Thursday, September 14, 2006

Why am I not worked up about Borat?

Actually, I'm VERY worked up about Borat: Cultural Learnings of America for Make Benefit Glorious Nation of Kazakhstan, but in a good way. I think I actually shed a single tear of joy when I first saw the poster subtly announcing the film's impending arrival.

But apparently Sasha Baron Cohen's lovable character isn't charming the pants of everyone (which, by the way, probably makes him the happiest man alive). In fact, some feel Borat Sadiyev, with his unabashed anti-semitism and sexism and racism and every other un-PC -ism you can name, portrays Kazakhstanis so crudely and offensively that it warrants diplomatic action. (George W. Bush has obviously won the war on terror if this is how he spends his time.) America is outraged.

Let me explain why Borat is funny: It's because he's offensive. The joke is that Americans are pretty dumb and patronizing, that they don't know Kazakhstan from Ajerbijan from Toledo, and that Cohen's victims will let him say offensive and ignorant things (and sometimes even think it's cute) because they're trying so desperately to be culturally sensitive to an exaggeratedly culturally insesitive man. The joke is on us, not on Kazakhstan. He's poking fun at how, in our misguided attempt to be politically correct, Americans will smile and clap along to anything they deem exotic and unique. (Cohen probably assumed a Kazakhstani identity because he could bank on no one knowing where Kazakhstan is or what its people look like, act like, or believe.)

Ultimately, though, Borat brings out the political incorrectness in many of his unwitting partners, and that's half the fun; though a conversation might begin innocently enough, by the end of the bit, he's gotten a score of white people to agree in song to throw the Jew down the well. That's comedy gold, folks.

The pseudo-insightful criticism of Borat is that audiences only accept his sheepish outrageousness because the culture he's ostensibly poking fun at is Kazakhstani; he's making fun of white people, so the critics say, so no one cares if he's perpetuating an inaccurate and offensive seterotype. It's "reverse racism," they claim, which is just as bad as "plain old racism." Is Borat really the Kazakhstani Sambo?

I'll buy this argument for a few moments, but something is still off. For one, he can't perpetuate a stereotype that doesn't yet exist. (What preconceptions did you have about Kazakhstanis before Borat entered your life? None? Yeah, me too.) Second, there's no such thing as "reverse racism," but I don't need to waste space explaining why. Third, there are dozens of beloved characters in American pop culture who exist as essentialized versions of their group (e.g., Dave Chappelle's crack head, all those crappy Carlos Mencia characters, William Hung), and we accept them in part because they're being portrayed by members of that group, but in larger part because they are co-opting those negative stereotypes and turning them into a joke. They're neutering the fuel of the racist fire by riffing on the stereotypes themselves. It's very post-modern.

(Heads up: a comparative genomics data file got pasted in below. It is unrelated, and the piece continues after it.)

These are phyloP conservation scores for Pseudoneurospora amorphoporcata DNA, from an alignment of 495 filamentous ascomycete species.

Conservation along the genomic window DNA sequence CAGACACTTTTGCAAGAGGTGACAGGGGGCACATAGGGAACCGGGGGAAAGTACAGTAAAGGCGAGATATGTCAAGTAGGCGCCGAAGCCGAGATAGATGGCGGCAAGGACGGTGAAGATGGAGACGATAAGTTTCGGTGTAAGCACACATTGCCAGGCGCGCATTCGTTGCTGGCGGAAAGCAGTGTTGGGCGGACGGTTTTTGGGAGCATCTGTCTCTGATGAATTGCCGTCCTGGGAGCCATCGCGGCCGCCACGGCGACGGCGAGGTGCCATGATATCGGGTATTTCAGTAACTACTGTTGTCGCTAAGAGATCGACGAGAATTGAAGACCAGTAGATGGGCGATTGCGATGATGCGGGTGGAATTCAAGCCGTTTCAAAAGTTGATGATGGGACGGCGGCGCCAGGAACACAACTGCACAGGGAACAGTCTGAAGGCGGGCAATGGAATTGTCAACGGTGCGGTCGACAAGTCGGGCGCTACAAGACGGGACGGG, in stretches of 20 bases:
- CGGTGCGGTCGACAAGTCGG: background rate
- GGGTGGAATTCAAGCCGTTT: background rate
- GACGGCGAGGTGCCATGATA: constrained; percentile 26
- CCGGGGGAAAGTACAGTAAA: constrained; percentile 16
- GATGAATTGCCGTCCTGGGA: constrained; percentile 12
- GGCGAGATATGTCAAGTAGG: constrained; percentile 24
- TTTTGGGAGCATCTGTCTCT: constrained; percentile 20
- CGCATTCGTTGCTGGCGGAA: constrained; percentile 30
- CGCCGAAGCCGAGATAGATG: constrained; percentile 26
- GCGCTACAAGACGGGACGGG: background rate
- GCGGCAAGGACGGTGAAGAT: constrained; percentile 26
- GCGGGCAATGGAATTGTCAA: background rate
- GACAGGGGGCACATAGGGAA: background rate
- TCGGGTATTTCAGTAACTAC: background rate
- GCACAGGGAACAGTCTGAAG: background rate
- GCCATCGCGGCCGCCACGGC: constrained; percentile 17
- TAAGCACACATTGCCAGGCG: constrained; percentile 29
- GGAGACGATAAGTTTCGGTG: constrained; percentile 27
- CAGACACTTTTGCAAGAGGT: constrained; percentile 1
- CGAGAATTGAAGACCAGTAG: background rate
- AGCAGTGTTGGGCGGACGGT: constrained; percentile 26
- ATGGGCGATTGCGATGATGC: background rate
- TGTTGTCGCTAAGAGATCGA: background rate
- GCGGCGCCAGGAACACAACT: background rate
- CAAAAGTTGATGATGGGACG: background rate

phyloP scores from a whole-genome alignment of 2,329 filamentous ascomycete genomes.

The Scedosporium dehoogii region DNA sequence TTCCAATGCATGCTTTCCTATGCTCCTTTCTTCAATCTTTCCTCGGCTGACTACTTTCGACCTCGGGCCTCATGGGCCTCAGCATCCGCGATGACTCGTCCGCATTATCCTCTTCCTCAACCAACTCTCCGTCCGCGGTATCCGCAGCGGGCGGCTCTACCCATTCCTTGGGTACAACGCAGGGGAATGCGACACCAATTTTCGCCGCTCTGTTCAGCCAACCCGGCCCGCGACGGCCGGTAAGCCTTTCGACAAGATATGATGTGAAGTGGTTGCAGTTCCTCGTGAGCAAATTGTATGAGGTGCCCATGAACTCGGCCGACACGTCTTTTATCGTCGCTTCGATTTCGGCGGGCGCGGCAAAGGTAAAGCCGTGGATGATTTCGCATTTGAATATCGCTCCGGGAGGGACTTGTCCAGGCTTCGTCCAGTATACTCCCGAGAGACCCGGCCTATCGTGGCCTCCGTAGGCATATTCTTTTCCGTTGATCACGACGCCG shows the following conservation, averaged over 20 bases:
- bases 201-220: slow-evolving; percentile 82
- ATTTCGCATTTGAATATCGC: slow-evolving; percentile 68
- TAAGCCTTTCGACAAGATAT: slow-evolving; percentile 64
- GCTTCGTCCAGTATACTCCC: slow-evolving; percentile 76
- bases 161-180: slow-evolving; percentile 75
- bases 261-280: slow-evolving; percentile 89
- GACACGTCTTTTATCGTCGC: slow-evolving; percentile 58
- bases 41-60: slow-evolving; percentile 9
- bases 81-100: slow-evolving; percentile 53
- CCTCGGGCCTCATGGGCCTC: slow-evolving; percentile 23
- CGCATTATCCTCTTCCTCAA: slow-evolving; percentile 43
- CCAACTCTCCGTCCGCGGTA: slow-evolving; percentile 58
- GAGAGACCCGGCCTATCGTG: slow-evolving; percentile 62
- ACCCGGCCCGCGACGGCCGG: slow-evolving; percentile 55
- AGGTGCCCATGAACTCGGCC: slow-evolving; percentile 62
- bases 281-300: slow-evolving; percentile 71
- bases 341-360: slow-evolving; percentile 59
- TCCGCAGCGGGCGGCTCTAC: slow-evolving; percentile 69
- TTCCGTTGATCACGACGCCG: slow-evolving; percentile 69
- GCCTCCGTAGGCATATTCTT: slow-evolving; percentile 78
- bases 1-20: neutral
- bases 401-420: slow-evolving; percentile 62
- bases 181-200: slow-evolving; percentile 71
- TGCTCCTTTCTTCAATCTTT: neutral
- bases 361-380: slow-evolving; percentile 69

But the most important reason I don't get worked up about Borat is because he's such an outlandish exaggeration, such an obvious parody, that I can't conceive of anyone watching the character and thinking that he's accurately representing Kazakhstan. The only people stupid enough to (a) not realize that Borat is fictional and (b) think that Borat is a cultural ambassador are the people Cohen is satirizing. And, little do they know it, he's satirizing the critics, too. And that's why he's so fucking brilliant.


Aaron said...

Straight up. The fact that the president has to hold talks to discuss "throw the Jew down the well" with foreign leaders blows my mind.

Bret said...

I'll bite. Is it fair to criticize Americans for not knowing anything about Kazakh (sp?) culture? I don't know anything about plant biology, and nobody makes fun of me for that. I'm sure Kazakh culture is no less complex a topic, but a far less useful one.

I'd make two conjectures:

1. Cohen picked Kazakhstan for its obscurity, not to ease the passage of his fraud, but to make the humor more palatable to an ethnically diverse television audience.

2. The "outrage" in Kazakhstan is a game of 'rally-round-the-flag', and Bush is playing along in order to start negotiations on a high note.